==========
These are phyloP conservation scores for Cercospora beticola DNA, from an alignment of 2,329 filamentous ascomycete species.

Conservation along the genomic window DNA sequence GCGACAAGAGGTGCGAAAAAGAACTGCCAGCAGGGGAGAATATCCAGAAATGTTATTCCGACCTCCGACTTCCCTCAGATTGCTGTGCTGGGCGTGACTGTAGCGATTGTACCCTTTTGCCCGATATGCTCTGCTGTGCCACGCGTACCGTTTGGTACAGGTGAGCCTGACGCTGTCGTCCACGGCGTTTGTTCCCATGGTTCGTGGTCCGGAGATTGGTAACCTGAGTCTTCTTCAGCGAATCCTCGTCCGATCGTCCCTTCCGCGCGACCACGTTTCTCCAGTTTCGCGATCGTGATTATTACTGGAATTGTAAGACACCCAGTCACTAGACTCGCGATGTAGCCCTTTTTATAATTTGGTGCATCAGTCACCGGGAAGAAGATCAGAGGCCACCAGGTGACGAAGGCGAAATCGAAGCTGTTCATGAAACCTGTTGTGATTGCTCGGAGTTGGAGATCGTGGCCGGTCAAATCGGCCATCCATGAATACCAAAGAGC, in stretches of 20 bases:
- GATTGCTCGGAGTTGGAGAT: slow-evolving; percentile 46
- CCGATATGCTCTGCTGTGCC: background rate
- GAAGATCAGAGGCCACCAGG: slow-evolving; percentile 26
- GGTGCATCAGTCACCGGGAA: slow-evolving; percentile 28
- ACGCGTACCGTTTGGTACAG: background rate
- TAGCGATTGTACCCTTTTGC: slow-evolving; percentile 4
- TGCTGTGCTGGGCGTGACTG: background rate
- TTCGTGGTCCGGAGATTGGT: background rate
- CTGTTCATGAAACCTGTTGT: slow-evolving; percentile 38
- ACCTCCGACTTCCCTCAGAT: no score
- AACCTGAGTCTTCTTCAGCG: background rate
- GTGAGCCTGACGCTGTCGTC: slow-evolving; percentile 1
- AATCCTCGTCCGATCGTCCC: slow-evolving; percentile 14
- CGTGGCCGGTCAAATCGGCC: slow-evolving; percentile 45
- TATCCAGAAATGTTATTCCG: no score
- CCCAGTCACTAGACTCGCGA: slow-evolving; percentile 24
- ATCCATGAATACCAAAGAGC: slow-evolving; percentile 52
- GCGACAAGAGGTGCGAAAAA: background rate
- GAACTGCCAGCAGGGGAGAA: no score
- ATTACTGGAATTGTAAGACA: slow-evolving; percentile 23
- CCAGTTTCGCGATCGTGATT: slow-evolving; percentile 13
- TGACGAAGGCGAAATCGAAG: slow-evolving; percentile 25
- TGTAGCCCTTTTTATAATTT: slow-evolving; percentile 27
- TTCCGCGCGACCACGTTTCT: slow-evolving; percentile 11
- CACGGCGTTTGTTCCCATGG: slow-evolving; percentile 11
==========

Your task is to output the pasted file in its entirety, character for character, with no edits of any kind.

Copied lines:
These are phyloP conservation scores for Cercospora beticola DNA, from an alignment of 2,329 filamentous ascomycete species.

Conservation along the genomic window DNA sequence GCGACAAGAGGTGCGAAAAAGAACTGCCAGCAGGGGAGAATATCCAGAAATGTTATTCCGACCTCCGACTTCCCTCAGATTGCTGTGCTGGGCGTGACTGTAGCGATTGTACCCTTTTGCCCGATATGCTCTGCTGTGCCACGCGTACCGTTTGGTACAGGTGAGCCTGACGCTGTCGTCCACGGCGTTTGTTCCCATGGTTCGTGGTCCGGAGATTGGTAACCTGAGTCTTCTTCAGCGAATCCTCGTCCGATCGTCCCTTCCGCGCGACCACGTTTCTCCAGTTTCGCGATCGTGATTATTACTGGAATTGTAAGACACCCAGTCACTAGACTCGCGATGTAGCCCTTTTTATAATTTGGTGCATCAGTCACCGGGAAGAAGATCAGAGGCCACCAGGTGACGAAGGCGAAATCGAAGCTGTTCATGAAACCTGTTGTGATTGCTCGGAGTTGGAGATCGTGGCCGGTCAAATCGGCCATCCATGAATACCAAAGAGC, in stretches of 20 bases:
- GATTGCTCGGAGTTGGAGAT: slow-evolving; percentile 46
- CCGATATGCTCTGCTGTGCC: background rate
- GAAGATCAGAGGCCACCAGG: slow-evolving; percentile 26
- GGTGCATCAGTCACCGGGAA: slow-evolving; percentile 28
- ACGCGTACCGTTTGGTACAG: background rate
- TAGCGATTGTACCCTTTTGC: slow-evolving; percentile 4
- TGCTGTGCTGGGCGTGACTG: background rate
- TTCGTGGTCCGGAGATTGGT: background rate
- CTGTTCATGAAACCTGTTGT: slow-evolving; percentile 38
- ACCTCCGACTTCCCTCAGAT: no score
- AACCTGAGTCTTCTTCAGCG: background rate
- GTGAGCCTGACGCTGTCGTC: slow-evolving; percentile 1
- AATCCTCGTCCGATCGTCCC: slow-evolving; percentile 14
- CGTGGCCGGTCAAATCGGCC: slow-evolving; percentile 45
- TATCCAGAAATGTTATTCCG: no score
- CCCAGTCACTAGACTCGCGA: slow-evolving; percentile 24
- ATCCATGAATACCAAAGAGC: slow-evolving; percentile 52
- GCGACAAGAGGTGCGAAAAA: background rate
- GAACTGCCAGCAGGGGAGAA: no score
- ATTACTGGAATTGTAAGACA: slow-evolving; percentile 23
- CCAGTTTCGCGATCGTGATT: slow-evolving; percentile 13
- TGACGAAGGCGAAATCGAAG: slow-evolving; percentile 25
- TGTAGCCCTTTTTATAATTT: slow-evolving; percentile 27
- TTCCGCGCGACCACGTTTCT: slow-evolving; percentile 11
- CACGGCGTTTGTTCCCATGG: slow-evolving; percentile 11